Those visionary MEP contractors who embraced BIM early discovered an important change in the rules: a lone capable contractor can no longer carry the team. In fact, it’s just the opposite. Success indicators for projects that require BIM are benchmarked by the contributions of the weakest construction team member. Consider the fallout when a contractor who fails to participate in the spatial coordination process has to install their systems in spaces that an MEP contractor who did participate reasonably expects to be available for field fabrication. The work of the coordination team is up in smoke, and a total re-design is required. RFIs and change orders are generated and the unbudgeted costs mount. Everyone loses.

To reduce their exposure to this kind of risk, our leading-edge contractors believed that better results could be achieved from education, versus litigation. We started to work within our respective MEP domains and trade associations to educate the industry about what spatial coordination is … and is not. This work led to the collaboration of our trade associations—the Mechanical Contractors Association of America (MCAA), the Sheet Metal and Air Conditioning National Association (SMACNA), and the National Electrical Contractors (NECA)—to establish a standard definition of spatial coordination. Here is the summary from the definition:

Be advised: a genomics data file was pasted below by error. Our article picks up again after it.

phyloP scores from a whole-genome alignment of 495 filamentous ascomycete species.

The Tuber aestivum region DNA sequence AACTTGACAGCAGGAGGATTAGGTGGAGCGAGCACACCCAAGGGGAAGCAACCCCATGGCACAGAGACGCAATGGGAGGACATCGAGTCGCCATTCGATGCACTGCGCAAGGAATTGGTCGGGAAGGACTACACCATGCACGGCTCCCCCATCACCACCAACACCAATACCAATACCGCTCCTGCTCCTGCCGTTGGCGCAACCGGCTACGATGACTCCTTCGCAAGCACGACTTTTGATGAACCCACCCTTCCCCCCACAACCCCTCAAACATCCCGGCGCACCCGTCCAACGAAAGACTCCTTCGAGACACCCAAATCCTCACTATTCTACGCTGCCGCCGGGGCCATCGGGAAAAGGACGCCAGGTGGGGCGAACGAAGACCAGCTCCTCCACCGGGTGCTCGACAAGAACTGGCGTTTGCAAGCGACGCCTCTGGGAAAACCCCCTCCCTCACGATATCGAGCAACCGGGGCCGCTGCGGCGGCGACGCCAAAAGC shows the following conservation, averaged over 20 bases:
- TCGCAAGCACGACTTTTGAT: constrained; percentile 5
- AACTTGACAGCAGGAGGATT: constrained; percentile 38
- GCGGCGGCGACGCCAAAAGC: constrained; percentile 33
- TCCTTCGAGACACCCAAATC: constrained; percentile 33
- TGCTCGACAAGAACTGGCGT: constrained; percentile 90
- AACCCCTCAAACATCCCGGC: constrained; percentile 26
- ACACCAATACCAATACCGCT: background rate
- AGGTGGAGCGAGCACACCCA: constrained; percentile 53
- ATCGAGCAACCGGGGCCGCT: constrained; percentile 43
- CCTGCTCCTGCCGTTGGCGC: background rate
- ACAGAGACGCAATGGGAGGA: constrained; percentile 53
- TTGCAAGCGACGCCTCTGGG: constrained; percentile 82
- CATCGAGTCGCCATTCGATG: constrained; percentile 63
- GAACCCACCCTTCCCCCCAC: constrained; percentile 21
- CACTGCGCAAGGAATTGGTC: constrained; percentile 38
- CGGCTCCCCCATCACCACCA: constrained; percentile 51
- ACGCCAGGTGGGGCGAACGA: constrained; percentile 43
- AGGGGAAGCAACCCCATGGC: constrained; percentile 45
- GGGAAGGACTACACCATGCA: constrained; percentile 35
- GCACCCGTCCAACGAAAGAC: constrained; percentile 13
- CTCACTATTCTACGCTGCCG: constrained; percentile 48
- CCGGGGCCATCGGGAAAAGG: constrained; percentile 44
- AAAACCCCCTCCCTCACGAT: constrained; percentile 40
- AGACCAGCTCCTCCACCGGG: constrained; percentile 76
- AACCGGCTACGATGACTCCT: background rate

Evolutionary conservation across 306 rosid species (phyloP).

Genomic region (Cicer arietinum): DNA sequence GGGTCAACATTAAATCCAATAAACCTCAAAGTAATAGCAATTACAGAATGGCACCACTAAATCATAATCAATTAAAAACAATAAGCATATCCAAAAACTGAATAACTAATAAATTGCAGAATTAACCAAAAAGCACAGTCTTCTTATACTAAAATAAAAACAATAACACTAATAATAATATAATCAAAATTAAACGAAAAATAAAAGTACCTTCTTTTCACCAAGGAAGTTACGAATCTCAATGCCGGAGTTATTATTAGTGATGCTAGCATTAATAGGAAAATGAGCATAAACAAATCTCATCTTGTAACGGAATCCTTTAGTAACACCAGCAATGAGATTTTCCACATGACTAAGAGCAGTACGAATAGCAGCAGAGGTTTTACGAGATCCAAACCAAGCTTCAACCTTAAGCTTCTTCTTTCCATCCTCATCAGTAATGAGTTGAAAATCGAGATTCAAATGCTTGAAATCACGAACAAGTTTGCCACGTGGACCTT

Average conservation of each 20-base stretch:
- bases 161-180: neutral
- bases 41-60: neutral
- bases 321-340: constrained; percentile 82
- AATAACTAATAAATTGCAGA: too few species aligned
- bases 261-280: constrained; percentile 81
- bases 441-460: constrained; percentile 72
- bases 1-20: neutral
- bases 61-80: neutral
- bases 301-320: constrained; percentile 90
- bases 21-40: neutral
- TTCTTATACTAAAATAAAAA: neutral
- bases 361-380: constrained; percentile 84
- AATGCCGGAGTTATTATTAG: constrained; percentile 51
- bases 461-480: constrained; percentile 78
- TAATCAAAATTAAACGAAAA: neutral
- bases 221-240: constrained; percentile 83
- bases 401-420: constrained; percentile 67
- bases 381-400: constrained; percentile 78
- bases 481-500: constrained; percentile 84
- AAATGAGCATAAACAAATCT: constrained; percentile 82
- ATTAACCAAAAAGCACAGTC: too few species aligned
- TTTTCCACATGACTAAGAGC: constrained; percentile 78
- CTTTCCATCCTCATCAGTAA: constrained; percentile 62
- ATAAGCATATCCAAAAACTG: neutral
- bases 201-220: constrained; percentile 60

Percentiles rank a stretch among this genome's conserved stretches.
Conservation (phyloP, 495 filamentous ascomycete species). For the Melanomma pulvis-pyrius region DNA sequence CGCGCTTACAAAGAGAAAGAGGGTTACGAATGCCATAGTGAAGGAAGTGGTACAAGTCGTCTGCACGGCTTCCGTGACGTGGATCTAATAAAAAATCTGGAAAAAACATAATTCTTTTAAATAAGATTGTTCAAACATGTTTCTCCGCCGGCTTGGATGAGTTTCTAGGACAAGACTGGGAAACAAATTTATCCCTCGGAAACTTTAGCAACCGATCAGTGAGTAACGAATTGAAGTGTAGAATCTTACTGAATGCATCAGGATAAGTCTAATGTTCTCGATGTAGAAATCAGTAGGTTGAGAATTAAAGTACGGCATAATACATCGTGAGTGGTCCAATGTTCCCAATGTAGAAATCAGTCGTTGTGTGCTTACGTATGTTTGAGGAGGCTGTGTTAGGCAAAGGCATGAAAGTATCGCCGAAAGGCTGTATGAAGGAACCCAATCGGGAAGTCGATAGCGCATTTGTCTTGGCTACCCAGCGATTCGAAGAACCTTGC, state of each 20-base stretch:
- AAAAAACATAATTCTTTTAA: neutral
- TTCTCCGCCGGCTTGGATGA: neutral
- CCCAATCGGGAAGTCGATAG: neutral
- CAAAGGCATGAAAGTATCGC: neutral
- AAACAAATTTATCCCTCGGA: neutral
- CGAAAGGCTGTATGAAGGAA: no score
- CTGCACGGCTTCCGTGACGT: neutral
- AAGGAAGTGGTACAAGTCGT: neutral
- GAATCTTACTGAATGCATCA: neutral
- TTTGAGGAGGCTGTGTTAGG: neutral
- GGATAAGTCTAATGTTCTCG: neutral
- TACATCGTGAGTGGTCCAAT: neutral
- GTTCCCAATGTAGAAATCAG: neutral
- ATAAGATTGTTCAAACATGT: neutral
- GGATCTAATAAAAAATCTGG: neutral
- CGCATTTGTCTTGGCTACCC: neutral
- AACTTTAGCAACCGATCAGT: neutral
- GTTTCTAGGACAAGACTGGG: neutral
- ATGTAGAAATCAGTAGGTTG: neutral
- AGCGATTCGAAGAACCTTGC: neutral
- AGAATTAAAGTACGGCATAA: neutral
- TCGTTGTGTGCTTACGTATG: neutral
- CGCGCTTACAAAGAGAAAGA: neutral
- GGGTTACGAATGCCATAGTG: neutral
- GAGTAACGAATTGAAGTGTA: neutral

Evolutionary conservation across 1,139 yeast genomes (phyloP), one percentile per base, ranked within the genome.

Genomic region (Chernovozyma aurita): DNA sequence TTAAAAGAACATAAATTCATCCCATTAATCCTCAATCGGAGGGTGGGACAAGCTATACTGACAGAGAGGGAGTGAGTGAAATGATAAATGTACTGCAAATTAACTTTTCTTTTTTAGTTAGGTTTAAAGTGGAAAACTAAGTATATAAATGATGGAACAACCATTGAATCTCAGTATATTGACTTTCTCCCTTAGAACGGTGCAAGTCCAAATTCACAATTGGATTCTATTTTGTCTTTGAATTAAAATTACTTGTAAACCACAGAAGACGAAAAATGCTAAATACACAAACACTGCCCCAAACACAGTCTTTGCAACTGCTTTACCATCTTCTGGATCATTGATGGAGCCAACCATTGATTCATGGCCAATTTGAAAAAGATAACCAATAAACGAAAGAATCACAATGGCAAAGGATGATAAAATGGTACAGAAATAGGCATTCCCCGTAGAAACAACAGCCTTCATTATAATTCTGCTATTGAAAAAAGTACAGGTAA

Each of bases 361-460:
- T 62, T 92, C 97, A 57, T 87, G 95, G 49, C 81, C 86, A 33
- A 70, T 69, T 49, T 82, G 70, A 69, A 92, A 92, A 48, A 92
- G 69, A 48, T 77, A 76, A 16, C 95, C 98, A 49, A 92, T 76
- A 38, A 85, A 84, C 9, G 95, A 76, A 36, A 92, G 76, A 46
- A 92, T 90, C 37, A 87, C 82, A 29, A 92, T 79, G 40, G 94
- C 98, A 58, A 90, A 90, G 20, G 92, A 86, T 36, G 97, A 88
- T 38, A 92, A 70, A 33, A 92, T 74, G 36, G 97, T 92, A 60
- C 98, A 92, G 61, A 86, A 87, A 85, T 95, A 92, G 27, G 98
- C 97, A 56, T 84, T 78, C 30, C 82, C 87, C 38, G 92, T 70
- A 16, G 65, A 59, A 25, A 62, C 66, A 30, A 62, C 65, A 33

Spatial Coordination using 3D Modeling is a cooperative and collaborative effort among the design professional, owner, general contractor or construction manager and the trade contractors. Normal and expected spatial coordination performed by the trade contractors after the execution of a contract is not design. Rather, it is the reflection of the design in a three-dimensional model. Trade contractors rely on complete and accurate designs when bidding projects in order to provide accurate bid pricing. In return, trade contractors, such as those represented by the MCAA, SMACNA and NECA, using that design, are able to produce reliable models by which the project can be constructed in a more efficient, timely and cost effective manner.